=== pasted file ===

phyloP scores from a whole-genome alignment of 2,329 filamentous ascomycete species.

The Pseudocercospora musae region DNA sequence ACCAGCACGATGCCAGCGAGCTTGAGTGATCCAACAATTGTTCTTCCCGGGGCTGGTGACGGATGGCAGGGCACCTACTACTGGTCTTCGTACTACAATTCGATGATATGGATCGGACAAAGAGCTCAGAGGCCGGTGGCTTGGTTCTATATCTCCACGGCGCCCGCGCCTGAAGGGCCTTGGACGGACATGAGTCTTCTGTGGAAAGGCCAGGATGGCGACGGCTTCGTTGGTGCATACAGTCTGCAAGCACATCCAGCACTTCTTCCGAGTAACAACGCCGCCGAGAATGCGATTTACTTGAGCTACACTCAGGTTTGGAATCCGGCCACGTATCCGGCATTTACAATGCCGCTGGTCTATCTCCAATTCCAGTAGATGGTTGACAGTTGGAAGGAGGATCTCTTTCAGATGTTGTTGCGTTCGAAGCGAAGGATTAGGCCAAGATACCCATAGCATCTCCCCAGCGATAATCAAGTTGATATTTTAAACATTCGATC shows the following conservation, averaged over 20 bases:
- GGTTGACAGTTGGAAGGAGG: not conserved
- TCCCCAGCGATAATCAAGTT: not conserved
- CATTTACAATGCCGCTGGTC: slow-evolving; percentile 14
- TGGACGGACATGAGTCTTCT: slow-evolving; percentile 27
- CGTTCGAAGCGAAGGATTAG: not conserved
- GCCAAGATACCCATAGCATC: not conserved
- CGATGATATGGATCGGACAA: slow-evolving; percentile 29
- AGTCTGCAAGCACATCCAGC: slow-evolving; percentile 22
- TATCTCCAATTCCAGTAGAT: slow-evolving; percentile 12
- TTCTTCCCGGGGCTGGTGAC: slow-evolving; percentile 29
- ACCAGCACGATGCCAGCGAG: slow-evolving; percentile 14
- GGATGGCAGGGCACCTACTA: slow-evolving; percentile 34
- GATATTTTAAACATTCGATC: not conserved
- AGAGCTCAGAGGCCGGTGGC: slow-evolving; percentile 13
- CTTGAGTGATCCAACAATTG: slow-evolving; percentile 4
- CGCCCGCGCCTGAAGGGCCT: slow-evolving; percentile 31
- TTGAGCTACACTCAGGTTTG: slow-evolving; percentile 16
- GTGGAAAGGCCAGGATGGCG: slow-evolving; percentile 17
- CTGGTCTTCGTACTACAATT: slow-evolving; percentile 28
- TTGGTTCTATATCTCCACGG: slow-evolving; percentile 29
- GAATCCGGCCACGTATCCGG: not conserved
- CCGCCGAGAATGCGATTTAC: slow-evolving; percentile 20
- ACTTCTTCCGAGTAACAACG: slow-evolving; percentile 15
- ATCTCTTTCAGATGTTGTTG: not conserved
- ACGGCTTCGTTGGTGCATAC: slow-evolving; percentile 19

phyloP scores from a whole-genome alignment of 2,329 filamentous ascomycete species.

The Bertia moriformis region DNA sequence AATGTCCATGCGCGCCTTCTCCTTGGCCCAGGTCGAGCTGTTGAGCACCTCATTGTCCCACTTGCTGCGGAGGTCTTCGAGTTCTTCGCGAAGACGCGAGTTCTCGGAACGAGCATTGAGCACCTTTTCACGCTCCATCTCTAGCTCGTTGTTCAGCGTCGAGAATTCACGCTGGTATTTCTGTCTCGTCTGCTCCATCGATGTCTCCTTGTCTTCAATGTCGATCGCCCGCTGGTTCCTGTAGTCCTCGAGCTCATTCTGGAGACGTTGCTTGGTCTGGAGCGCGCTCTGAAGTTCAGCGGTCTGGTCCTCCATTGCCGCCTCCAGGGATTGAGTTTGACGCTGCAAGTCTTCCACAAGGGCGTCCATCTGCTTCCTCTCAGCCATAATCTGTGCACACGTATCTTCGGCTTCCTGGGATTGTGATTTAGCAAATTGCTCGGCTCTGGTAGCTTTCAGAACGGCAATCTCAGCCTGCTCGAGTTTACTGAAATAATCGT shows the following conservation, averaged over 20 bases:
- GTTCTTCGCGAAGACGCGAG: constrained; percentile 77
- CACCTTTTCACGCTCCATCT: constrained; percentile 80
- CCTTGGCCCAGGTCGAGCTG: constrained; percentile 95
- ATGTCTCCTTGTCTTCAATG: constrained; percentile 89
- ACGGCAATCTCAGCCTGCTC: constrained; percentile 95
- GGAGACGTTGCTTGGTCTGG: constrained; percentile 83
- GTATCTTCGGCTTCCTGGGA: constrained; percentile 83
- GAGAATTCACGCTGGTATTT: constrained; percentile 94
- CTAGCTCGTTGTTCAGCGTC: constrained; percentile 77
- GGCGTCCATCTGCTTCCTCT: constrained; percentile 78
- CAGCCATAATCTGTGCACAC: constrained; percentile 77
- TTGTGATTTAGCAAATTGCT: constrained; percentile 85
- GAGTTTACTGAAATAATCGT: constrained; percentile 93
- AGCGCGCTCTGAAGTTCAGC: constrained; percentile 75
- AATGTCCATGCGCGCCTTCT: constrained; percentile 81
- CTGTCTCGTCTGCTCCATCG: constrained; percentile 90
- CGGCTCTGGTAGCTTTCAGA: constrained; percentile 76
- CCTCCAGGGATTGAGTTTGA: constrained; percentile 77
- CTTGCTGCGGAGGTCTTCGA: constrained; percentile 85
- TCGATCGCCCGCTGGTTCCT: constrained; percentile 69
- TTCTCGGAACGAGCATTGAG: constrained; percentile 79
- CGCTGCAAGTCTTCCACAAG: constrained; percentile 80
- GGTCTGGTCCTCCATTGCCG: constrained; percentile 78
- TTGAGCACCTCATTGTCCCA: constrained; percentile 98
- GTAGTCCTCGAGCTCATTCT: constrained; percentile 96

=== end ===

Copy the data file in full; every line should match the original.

phyloP scores from a whole-genome alignment of 2,329 filamentous ascomycete species.

The Pseudocercospora musae region DNA sequence ACCAGCACGATGCCAGCGAGCTTGAGTGATCCAACAATTGTTCTTCCCGGGGCTGGTGACGGATGGCAGGGCACCTACTACTGGTCTTCGTACTACAATTCGATGATATGGATCGGACAAAGAGCTCAGAGGCCGGTGGCTTGGTTCTATATCTCCACGGCGCCCGCGCCTGAAGGGCCTTGGACGGACATGAGTCTTCTGTGGAAAGGCCAGGATGGCGACGGCTTCGTTGGTGCATACAGTCTGCAAGCACATCCAGCACTTCTTCCGAGTAACAACGCCGCCGAGAATGCGATTTACTTGAGCTACACTCAGGTTTGGAATCCGGCCACGTATCCGGCATTTACAATGCCGCTGGTCTATCTCCAATTCCAGTAGATGGTTGACAGTTGGAAGGAGGATCTCTTTCAGATGTTGTTGCGTTCGAAGCGAAGGATTAGGCCAAGATACCCATAGCATCTCCCCAGCGATAATCAAGTTGATATTTTAAACATTCGATC shows the following conservation, averaged over 20 bases:
- GGTTGACAGTTGGAAGGAGG: not conserved
- TCCCCAGCGATAATCAAGTT: not conserved
- CATTTACAATGCCGCTGGTC: slow-evolving; percentile 14
- TGGACGGACATGAGTCTTCT: slow-evolving; percentile 27
- CGTTCGAAGCGAAGGATTAG: not conserved
- GCCAAGATACCCATAGCATC: not conserved
- CGATGATATGGATCGGACAA: slow-evolving; percentile 29
- AGTCTGCAAGCACATCCAGC: slow-evolving; percentile 22
- TATCTCCAATTCCAGTAGAT: slow-evolving; percentile 12
- TTCTTCCCGGGGCTGGTGAC: slow-evolving; percentile 29
- ACCAGCACGATGCCAGCGAG: slow-evolving; percentile 14
- GGATGGCAGGGCACCTACTA: slow-evolving; percentile 34
- GATATTTTAAACATTCGATC: not conserved
- AGAGCTCAGAGGCCGGTGGC: slow-evolving; percentile 13
- CTTGAGTGATCCAACAATTG: slow-evolving; percentile 4
- CGCCCGCGCCTGAAGGGCCT: slow-evolving; percentile 31
- TTGAGCTACACTCAGGTTTG: slow-evolving; percentile 16
- GTGGAAAGGCCAGGATGGCG: slow-evolving; percentile 17
- CTGGTCTTCGTACTACAATT: slow-evolving; percentile 28
- TTGGTTCTATATCTCCACGG: slow-evolving; percentile 29
- GAATCCGGCCACGTATCCGG: not conserved
- CCGCCGAGAATGCGATTTAC: slow-evolving; percentile 20
- ACTTCTTCCGAGTAACAACG: slow-evolving; percentile 15
- ATCTCTTTCAGATGTTGTTG: not conserved
- ACGGCTTCGTTGGTGCATAC: slow-evolving; percentile 19

phyloP scores from a whole-genome alignment of 2,329 filamentous ascomycete species.

The Bertia moriformis region DNA sequence AATGTCCATGCGCGCCTTCTCCTTGGCCCAGGTCGAGCTGTTGAGCACCTCATTGTCCCACTTGCTGCGGAGGTCTTCGAGTTCTTCGCGAAGACGCGAGTTCTCGGAACGAGCATTGAGCACCTTTTCACGCTCCATCTCTAGCTCGTTGTTCAGCGTCGAGAATTCACGCTGGTATTTCTGTCTCGTCTGCTCCATCGATGTCTCCTTGTCTTCAATGTCGATCGCCCGCTGGTTCCTGTAGTCCTCGAGCTCATTCTGGAGACGTTGCTTGGTCTGGAGCGCGCTCTGAAGTTCAGCGGTCTGGTCCTCCATTGCCGCCTCCAGGGATTGAGTTTGACGCTGCAAGTCTTCCACAAGGGCGTCCATCTGCTTCCTCTCAGCCATAATCTGTGCACACGTATCTTCGGCTTCCTGGGATTGTGATTTAGCAAATTGCTCGGCTCTGGTAGCTTTCAGAACGGCAATCTCAGCCTGCTCGAGTTTACTGAAATAATCGT shows the following conservation, averaged over 20 bases:
- GTTCTTCGCGAAGACGCGAG: constrained; percentile 77
- CACCTTTTCACGCTCCATCT: constrained; percentile 80
- CCTTGGCCCAGGTCGAGCTG: constrained; percentile 95
- ATGTCTCCTTGTCTTCAATG: constrained; percentile 89
- ACGGCAATCTCAGCCTGCTC: constrained; percentile 95
- GGAGACGTTGCTTGGTCTGG: constrained; percentile 83
- GTATCTTCGGCTTCCTGGGA: constrained; percentile 83
- GAGAATTCACGCTGGTATTT: constrained; percentile 94
- CTAGCTCGTTGTTCAGCGTC: constrained; percentile 77
- GGCGTCCATCTGCTTCCTCT: constrained; percentile 78
- CAGCCATAATCTGTGCACAC: constrained; percentile 77
- TTGTGATTTAGCAAATTGCT: constrained; percentile 85
- GAGTTTACTGAAATAATCGT: constrained; percentile 93
- AGCGCGCTCTGAAGTTCAGC: constrained; percentile 75
- AATGTCCATGCGCGCCTTCT: constrained; percentile 81
- CTGTCTCGTCTGCTCCATCG: constrained; percentile 90
- CGGCTCTGGTAGCTTTCAGA: constrained; percentile 76
- CCTCCAGGGATTGAGTTTGA: constrained; percentile 77
- CTTGCTGCGGAGGTCTTCGA: constrained; percentile 85
- TCGATCGCCCGCTGGTTCCT: constrained; percentile 69
- TTCTCGGAACGAGCATTGAG: constrained; percentile 79
- CGCTGCAAGTCTTCCACAAG: constrained; percentile 80
- GGTCTGGTCCTCCATTGCCG: constrained; percentile 78
- TTGAGCACCTCATTGTCCCA: constrained; percentile 98
- GTAGTCCTCGAGCTCATTCT: constrained; percentile 96